Tuesday, September 2, 2008

Vulnerabilities Galore

Much has been said and written about Russia's next steps in the geopolitical drama that is unfolding in its 'near abroad'. Let's look at three of the states that are mentioned most often as targets for destabilisation: Georgia (what remains of it), Azerbaijan and the Ukraine.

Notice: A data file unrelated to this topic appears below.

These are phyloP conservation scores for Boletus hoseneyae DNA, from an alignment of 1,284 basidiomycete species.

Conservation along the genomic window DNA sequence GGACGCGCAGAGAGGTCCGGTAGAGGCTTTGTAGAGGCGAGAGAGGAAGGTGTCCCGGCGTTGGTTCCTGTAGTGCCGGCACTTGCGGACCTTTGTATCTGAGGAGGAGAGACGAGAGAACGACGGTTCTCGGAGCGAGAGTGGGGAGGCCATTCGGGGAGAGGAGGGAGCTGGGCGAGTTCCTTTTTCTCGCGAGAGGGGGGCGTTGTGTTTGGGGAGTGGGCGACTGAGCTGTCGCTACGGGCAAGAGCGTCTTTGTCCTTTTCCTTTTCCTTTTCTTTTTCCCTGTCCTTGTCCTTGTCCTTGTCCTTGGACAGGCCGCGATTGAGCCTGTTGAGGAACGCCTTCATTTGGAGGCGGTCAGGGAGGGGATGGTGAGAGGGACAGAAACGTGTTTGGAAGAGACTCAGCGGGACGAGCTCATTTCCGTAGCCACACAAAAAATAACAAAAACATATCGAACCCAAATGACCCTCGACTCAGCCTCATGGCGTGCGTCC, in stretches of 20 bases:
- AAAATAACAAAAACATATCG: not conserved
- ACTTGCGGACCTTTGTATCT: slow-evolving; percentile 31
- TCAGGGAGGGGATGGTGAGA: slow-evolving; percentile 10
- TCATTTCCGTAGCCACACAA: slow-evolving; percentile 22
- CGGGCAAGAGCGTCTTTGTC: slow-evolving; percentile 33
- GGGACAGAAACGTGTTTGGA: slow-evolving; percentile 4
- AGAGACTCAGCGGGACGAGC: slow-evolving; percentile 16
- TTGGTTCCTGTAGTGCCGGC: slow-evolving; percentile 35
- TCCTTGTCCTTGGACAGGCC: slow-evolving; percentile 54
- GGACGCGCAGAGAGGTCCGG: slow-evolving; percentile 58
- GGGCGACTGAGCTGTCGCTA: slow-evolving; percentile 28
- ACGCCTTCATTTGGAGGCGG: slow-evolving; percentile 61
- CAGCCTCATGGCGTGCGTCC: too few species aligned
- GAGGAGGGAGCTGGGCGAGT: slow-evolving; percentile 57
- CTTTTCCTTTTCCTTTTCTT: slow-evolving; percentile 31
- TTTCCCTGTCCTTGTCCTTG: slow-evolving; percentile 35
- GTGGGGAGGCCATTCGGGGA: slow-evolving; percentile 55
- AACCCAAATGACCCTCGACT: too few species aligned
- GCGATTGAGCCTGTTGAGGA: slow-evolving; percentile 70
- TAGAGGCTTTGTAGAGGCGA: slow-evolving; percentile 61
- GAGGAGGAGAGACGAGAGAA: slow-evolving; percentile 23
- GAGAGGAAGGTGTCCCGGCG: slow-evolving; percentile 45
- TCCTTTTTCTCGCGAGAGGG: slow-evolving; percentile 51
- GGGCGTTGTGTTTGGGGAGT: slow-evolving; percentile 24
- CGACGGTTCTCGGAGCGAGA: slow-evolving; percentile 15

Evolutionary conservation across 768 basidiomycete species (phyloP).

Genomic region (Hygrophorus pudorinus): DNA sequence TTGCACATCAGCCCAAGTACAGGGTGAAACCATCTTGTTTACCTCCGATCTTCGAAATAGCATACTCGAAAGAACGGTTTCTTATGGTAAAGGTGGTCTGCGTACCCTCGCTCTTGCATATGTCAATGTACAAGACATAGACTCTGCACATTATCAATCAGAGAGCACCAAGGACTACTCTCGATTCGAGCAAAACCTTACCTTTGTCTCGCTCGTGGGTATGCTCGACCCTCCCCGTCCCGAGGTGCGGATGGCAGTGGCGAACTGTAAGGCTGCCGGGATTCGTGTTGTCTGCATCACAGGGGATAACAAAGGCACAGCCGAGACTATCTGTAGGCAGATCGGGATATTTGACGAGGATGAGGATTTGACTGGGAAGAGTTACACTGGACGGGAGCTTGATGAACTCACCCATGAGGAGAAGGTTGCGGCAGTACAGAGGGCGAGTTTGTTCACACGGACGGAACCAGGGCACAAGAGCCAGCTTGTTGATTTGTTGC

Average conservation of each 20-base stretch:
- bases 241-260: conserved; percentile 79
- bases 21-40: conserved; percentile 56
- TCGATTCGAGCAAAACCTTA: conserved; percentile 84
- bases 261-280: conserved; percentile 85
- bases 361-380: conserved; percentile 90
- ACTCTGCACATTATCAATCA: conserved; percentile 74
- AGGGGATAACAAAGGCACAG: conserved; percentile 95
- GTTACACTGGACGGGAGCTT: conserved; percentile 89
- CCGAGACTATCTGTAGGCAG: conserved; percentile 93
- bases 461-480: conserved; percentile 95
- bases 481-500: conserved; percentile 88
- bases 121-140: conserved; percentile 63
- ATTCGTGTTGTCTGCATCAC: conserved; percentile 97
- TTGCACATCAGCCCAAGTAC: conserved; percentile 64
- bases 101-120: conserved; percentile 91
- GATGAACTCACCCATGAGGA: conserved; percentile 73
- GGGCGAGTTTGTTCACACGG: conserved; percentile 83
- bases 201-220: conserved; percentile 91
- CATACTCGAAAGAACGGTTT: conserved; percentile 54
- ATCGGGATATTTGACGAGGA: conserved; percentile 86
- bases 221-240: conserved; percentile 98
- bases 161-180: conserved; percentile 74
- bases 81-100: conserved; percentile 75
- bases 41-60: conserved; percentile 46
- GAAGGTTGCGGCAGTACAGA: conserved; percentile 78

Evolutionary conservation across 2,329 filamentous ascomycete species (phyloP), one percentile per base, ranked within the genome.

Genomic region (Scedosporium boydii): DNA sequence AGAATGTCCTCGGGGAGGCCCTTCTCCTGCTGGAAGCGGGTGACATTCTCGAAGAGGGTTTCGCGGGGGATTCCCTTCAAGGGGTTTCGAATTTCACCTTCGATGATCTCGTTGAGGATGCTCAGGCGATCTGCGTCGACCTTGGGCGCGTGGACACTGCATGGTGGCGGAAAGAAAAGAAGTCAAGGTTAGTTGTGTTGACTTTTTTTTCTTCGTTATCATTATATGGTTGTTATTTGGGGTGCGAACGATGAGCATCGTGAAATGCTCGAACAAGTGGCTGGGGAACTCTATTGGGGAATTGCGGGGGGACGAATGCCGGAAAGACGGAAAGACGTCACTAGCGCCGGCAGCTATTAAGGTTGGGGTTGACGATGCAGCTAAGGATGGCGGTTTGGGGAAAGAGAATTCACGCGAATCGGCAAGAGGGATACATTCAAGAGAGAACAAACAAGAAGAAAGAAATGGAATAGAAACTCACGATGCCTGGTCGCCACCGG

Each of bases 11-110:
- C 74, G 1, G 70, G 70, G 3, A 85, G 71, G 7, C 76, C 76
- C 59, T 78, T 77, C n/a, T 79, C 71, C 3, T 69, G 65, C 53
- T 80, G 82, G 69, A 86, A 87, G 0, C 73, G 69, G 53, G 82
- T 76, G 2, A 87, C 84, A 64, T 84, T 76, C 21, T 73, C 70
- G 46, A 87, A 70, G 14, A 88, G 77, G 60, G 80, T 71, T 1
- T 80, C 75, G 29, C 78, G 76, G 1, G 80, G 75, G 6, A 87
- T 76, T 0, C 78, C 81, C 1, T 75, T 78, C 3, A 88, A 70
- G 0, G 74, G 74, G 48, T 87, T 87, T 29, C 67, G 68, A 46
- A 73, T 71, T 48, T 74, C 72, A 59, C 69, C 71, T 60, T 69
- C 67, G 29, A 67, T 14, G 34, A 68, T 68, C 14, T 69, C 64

The current situation in Georgia gives Moscow plenty of opportunities to keep meddling in the country's internal affairs. Firstly, its “peacekeepers” are stationed in the immediate vicinity of the Tbilisi-Gori-Poti highway and railroad - the Southern Caucasus’ economic jugular vein. The Kremlin could invent any number of pretexts to cut off traffic on this route that is so crucial to the economic survival of not only Georgia, but all three Caucasian states. Armenia receives much of its strategic supplies (oil, wheat) through this all-important transportation corridor, and recent events have shown Russia to be quite indifferent to its ally’s fate when it comes to dealing with Tbilisi. Baku’s oil industry is also dependent on this route for technical supplies, and considering Azerbaijan’s thinly disguised pro-Western leanings, Russia would be even less reluctant to remind the wannabe ‘regional leader’ of its dependence on its goodwill. With such an important portion of the country’s transportation infrastructure at Moscow’s mercy, it could also become much more difficult for Tbilisi to attract the FDI it so urgently needs for rebuilding.